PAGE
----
So, Witchlanders is a very unconventional novel. It opens up with a mother named Mabis, in which her three sons call her by her full name. Just like the witches that protect the Witchlands and their Witchlanders from the "horrible" Baen, Mabis throws old bones around, sometimes from humans, sometimes from animals, in hopes of calling to the Great Goddess to either show if her darling huband could ever come back to her from the dead and when the next catastrophe will strike, and nothing's ever happened before. Ryder, Skyla and Piva, her children, are all getting a little tired of the inconsistency, Ryder especially. Mabis has become The Girl Who Cried Wolf, or in this case, Witchcraft. On the other side of this peaceful region is a teen named Falpian who lives with himself, his blade, and his guard dog Bo, who could be anything BUT a guard, who is given a scroll giving him orders to go on an assassination mission of a sort, and the reason he's so excited is now he has something to be special about it.
Now, I have never, EVER, read an entire book from beginning to end twice, but Witchlanders is probably going to be one that I'll pick up the first chance I get. This book is nothing short of brilliant, brilliant, brilliant! The book opens up with a quote from The Magician's Enchiridion, stating that The Great God Kar sings the world into existence, and if he stopped, everything would disappear. There is also this fantasy story of the sisters Aate and Aasa that plays a significant part in the story between the war between The Witchlanders and The Baen. The thing is, I didn't really see much difference between the two sides that were shown, but no Witchlander had apparently ever gone into Baen territory, says the persistent nun-like woman named Visser. Also, Falpian is the second introduced character and is actually a very good secondary main character, detailed just right from hair to instinct. He always feels his dreams are trying to guide him back to his deceased brother Farien, and that this special ritual and perhaps these special songs could cure. This may not sound that original, but trust me when I say it's like nothing we've ever seen before! It's a breath of fresh air to listen to all this magic without it getting so over-the-top and as unrealistic as magic can get like in Septimus Heap and The Secrets of the Immortal Nicholas Flamel, as well as almost no potty humour like there is in the same names. There is also a scene involving a goddess named Aata's Right Hand, who is forbidden to speak by beliefs, and that got annoying to me and to Ryder, but by the time she actually speaks, against her will, I actually felt bad for ever doubting her, and I began to actually see the side of someone like a vegan who has a breaking record for something. My stomach dropped by those reluctant words. My stomach also dropped by the way the magic was expressed. This magic was delicate and heavy, the sort that brought an original look to the fantasy genre and got me feeling like a kid again who dreamt of waking up with the Omnitrix.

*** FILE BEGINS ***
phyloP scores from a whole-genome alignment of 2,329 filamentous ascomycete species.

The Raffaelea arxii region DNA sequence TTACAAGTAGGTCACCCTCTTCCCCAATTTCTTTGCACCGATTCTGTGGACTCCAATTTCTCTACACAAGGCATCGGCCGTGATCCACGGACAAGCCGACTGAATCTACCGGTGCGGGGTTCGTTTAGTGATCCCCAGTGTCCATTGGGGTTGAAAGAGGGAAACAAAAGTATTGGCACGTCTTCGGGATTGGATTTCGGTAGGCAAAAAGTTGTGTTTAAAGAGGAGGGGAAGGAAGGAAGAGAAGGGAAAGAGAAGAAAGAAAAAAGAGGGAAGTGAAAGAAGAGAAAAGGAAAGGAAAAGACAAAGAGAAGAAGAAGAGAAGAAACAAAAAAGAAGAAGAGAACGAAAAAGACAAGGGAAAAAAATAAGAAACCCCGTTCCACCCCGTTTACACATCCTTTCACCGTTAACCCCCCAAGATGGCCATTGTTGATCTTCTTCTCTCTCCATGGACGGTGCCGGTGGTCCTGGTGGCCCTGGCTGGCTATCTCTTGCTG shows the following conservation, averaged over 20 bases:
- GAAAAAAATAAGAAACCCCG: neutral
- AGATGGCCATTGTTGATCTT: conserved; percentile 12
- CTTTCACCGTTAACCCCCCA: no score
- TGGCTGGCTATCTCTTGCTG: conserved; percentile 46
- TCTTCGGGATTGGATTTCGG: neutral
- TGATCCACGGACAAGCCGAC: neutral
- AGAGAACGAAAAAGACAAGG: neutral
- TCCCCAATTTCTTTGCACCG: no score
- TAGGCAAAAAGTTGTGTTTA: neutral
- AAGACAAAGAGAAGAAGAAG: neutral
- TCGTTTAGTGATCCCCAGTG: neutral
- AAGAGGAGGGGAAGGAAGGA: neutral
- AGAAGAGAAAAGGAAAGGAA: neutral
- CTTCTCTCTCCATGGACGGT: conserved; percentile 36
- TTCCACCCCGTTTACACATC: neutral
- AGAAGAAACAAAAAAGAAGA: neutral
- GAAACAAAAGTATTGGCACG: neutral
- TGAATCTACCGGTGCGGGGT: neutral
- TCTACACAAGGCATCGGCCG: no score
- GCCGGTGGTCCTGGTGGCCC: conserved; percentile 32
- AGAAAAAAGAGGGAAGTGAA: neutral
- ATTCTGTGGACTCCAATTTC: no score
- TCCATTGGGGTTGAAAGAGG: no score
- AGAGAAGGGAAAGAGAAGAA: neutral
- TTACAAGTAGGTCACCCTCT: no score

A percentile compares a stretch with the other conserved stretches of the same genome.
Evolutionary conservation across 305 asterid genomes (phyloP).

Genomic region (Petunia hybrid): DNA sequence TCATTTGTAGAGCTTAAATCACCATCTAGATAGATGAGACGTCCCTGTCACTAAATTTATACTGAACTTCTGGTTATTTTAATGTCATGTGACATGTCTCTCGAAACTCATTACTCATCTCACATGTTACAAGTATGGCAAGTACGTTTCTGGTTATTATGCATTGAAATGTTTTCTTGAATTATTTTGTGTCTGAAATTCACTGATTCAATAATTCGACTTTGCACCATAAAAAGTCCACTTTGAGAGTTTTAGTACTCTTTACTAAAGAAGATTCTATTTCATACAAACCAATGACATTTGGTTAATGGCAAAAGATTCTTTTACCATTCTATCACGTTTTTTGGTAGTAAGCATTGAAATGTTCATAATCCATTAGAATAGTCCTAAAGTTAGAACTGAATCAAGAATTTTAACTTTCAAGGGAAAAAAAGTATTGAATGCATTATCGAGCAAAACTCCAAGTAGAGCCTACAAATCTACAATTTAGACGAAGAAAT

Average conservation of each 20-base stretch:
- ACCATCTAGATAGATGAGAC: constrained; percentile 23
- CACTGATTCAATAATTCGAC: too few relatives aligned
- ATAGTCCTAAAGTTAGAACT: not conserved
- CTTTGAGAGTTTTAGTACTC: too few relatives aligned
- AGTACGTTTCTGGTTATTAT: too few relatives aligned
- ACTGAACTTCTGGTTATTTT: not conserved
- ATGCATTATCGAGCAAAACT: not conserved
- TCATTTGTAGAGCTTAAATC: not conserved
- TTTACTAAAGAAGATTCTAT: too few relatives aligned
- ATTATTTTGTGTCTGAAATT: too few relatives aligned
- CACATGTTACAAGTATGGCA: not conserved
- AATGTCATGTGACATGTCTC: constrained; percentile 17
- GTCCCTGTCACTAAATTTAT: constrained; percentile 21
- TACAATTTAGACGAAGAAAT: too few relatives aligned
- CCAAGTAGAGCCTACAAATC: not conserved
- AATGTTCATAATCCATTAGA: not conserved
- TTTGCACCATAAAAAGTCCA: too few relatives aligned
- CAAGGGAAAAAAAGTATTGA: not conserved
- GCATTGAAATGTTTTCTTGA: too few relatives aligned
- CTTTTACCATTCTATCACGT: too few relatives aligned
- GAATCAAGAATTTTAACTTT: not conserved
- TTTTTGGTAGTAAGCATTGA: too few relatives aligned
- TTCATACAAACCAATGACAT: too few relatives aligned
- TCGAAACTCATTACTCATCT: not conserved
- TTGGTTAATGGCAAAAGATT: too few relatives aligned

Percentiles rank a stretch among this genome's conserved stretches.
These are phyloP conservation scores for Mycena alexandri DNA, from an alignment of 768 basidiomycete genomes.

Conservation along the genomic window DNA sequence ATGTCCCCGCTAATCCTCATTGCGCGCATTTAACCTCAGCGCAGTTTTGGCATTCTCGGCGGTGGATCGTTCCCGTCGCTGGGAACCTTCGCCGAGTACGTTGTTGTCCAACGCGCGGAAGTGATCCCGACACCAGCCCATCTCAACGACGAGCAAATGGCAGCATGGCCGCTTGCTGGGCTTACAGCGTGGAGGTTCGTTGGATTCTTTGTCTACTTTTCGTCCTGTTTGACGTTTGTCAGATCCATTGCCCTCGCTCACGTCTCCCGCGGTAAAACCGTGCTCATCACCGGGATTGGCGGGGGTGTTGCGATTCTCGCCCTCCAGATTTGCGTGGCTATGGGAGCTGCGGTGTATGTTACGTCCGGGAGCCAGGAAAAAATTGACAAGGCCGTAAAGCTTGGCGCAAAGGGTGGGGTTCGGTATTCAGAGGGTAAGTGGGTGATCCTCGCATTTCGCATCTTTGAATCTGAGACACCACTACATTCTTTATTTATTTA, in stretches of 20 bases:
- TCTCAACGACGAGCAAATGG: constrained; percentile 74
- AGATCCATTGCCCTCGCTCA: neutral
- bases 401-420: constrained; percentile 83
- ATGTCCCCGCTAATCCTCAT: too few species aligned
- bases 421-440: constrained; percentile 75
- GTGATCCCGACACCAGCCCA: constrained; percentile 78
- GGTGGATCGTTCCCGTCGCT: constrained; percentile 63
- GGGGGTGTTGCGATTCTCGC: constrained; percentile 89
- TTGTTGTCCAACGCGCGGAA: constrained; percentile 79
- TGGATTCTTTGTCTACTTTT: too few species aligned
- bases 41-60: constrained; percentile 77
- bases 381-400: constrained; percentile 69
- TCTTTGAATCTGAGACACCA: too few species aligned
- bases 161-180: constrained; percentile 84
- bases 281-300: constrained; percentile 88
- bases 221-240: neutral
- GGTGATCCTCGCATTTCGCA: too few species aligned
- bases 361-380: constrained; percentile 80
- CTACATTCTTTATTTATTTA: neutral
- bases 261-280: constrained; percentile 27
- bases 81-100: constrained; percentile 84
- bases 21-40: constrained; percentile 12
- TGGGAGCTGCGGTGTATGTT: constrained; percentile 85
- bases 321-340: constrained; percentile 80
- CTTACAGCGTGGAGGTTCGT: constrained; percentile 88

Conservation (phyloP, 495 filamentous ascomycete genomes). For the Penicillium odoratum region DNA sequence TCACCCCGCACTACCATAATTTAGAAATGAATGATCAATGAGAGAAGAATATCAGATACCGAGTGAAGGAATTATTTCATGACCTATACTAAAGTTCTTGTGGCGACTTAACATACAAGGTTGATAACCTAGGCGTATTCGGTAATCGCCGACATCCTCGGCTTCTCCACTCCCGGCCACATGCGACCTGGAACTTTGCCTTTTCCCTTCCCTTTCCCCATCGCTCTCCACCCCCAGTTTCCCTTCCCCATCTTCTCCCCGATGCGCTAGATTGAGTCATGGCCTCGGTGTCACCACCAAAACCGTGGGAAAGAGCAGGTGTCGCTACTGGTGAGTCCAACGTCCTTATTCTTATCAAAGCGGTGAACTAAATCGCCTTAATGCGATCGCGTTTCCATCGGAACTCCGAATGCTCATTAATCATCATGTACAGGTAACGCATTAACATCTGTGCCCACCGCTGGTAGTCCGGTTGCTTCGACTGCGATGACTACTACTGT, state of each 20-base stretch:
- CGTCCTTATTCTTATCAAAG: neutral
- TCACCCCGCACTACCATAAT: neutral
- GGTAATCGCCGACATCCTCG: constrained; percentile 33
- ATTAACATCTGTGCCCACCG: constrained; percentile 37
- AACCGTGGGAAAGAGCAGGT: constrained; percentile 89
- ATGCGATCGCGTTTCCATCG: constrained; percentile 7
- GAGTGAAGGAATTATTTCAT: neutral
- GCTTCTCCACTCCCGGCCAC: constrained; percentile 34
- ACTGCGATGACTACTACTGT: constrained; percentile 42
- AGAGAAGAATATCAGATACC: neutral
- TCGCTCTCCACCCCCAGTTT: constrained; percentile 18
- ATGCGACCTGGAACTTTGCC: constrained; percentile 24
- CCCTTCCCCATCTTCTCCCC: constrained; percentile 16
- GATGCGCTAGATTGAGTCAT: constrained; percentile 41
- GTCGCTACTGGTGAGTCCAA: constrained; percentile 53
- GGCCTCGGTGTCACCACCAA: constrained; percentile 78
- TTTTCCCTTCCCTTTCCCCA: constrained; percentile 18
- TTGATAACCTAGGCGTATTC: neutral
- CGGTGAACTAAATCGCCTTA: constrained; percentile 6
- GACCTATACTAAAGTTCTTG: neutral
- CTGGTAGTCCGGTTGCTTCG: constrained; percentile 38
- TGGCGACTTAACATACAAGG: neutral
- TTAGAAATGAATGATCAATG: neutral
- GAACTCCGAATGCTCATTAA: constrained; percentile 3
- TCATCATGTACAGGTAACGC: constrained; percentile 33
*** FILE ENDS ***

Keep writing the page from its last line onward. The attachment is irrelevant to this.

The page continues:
Now, something interesting is that Lena Coakley hasn't made a sequel to this book, and I wish she did and hope she changes her mind, even if it's the sort of conclusion that asks us to imagine the ending and still slam the back cover down satisfied. I didn’t just want to read this book; I wanted to dream it, I wanted to sing it, I wanted to live in it forever. Finally, a fantasy that doesn’t go over the top and does one of the hardest things an author can do: Talk about religion with two side propaganda. And if Lena does this again in a sequel (which would probably be called Baen), I would probably dance around in my trousers. Not a chamber pot-worth of problems to be found.